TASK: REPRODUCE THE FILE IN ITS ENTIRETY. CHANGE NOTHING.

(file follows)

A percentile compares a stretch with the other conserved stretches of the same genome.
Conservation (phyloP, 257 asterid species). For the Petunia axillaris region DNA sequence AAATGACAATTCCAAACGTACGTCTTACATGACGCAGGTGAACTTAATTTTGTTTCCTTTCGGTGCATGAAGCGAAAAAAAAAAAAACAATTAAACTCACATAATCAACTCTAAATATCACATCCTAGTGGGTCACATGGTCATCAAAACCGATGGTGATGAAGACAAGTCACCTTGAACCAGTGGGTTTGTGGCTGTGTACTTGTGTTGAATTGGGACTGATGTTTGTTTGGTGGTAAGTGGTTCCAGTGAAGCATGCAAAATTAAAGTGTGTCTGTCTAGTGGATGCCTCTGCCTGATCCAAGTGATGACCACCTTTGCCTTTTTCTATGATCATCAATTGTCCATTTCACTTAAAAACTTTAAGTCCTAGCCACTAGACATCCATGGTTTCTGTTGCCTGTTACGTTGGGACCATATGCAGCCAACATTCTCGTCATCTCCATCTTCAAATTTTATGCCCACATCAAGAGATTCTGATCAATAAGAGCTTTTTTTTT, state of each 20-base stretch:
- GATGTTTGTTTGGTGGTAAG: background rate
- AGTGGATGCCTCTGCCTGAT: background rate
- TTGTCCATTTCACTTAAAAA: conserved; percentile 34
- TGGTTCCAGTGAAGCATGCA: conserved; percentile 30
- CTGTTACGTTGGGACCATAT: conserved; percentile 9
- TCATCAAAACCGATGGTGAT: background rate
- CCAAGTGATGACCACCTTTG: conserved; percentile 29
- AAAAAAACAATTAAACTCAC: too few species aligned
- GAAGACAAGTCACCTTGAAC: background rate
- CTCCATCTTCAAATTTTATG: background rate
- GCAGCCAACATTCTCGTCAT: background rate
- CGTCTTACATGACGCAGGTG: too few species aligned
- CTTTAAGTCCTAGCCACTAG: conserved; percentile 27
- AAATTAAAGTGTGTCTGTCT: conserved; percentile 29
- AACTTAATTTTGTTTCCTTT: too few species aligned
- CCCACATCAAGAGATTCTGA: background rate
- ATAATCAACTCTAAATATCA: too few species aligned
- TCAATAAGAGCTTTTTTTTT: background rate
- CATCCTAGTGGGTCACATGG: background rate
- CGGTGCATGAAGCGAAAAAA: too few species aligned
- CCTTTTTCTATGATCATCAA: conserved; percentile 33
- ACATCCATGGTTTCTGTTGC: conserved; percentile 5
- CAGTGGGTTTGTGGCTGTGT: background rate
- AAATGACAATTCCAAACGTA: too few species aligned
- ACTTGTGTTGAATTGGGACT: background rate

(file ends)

A percentile compares a stretch with the other conserved stretches of the same genome.
Conservation (phyloP, 257 asterid species). For the Petunia axillaris region DNA sequence AAATGACAATTCCAAACGTACGTCTTACATGACGCAGGTGAACTTAATTTTGTTTCCTTTCGGTGCATGAAGCGAAAAAAAAAAAAACAATTAAACTCACATAATCAACTCTAAATATCACATCCTAGTGGGTCACATGGTCATCAAAACCGATGGTGATGAAGACAAGTCACCTTGAACCAGTGGGTTTGTGGCTGTGTACTTGTGTTGAATTGGGACTGATGTTTGTTTGGTGGTAAGTGGTTCCAGTGAAGCATGCAAAATTAAAGTGTGTCTGTCTAGTGGATGCCTCTGCCTGATCCAAGTGATGACCACCTTTGCCTTTTTCTATGATCATCAATTGTCCATTTCACTTAAAAACTTTAAGTCCTAGCCACTAGACATCCATGGTTTCTGTTGCCTGTTACGTTGGGACCATATGCAGCCAACATTCTCGTCATCTCCATCTTCAAATTTTATGCCCACATCAAGAGATTCTGATCAATAAGAGCTTTTTTTTT, state of each 20-base stretch:
- GATGTTTGTTTGGTGGTAAG: background rate
- AGTGGATGCCTCTGCCTGAT: background rate
- TTGTCCATTTCACTTAAAAA: conserved; percentile 34
- TGGTTCCAGTGAAGCATGCA: conserved; percentile 30
- CTGTTACGTTGGGACCATAT: conserved; percentile 9
- TCATCAAAACCGATGGTGAT: background rate
- CCAAGTGATGACCACCTTTG: conserved; percentile 29
- AAAAAAACAATTAAACTCAC: too few species aligned
- GAAGACAAGTCACCTTGAAC: background rate
- CTCCATCTTCAAATTTTATG: background rate
- GCAGCCAACATTCTCGTCAT: background rate
- CGTCTTACATGACGCAGGTG: too few species aligned
- CTTTAAGTCCTAGCCACTAG: conserved; percentile 27
- AAATTAAAGTGTGTCTGTCT: conserved; percentile 29
- AACTTAATTTTGTTTCCTTT: too few species aligned
- CCCACATCAAGAGATTCTGA: background rate
- ATAATCAACTCTAAATATCA: too few species aligned
- TCAATAAGAGCTTTTTTTTT: background rate
- CATCCTAGTGGGTCACATGG: background rate
- CGGTGCATGAAGCGAAAAAA: too few species aligned
- CCTTTTTCTATGATCATCAA: conserved; percentile 33
- ACATCCATGGTTTCTGTTGC: conserved; percentile 5
- CAGTGGGTTTGTGGCTGTGT: background rate
- AAATGACAATTCCAAACGTA: too few species aligned
- ACTTGTGTTGAATTGGGACT: background rate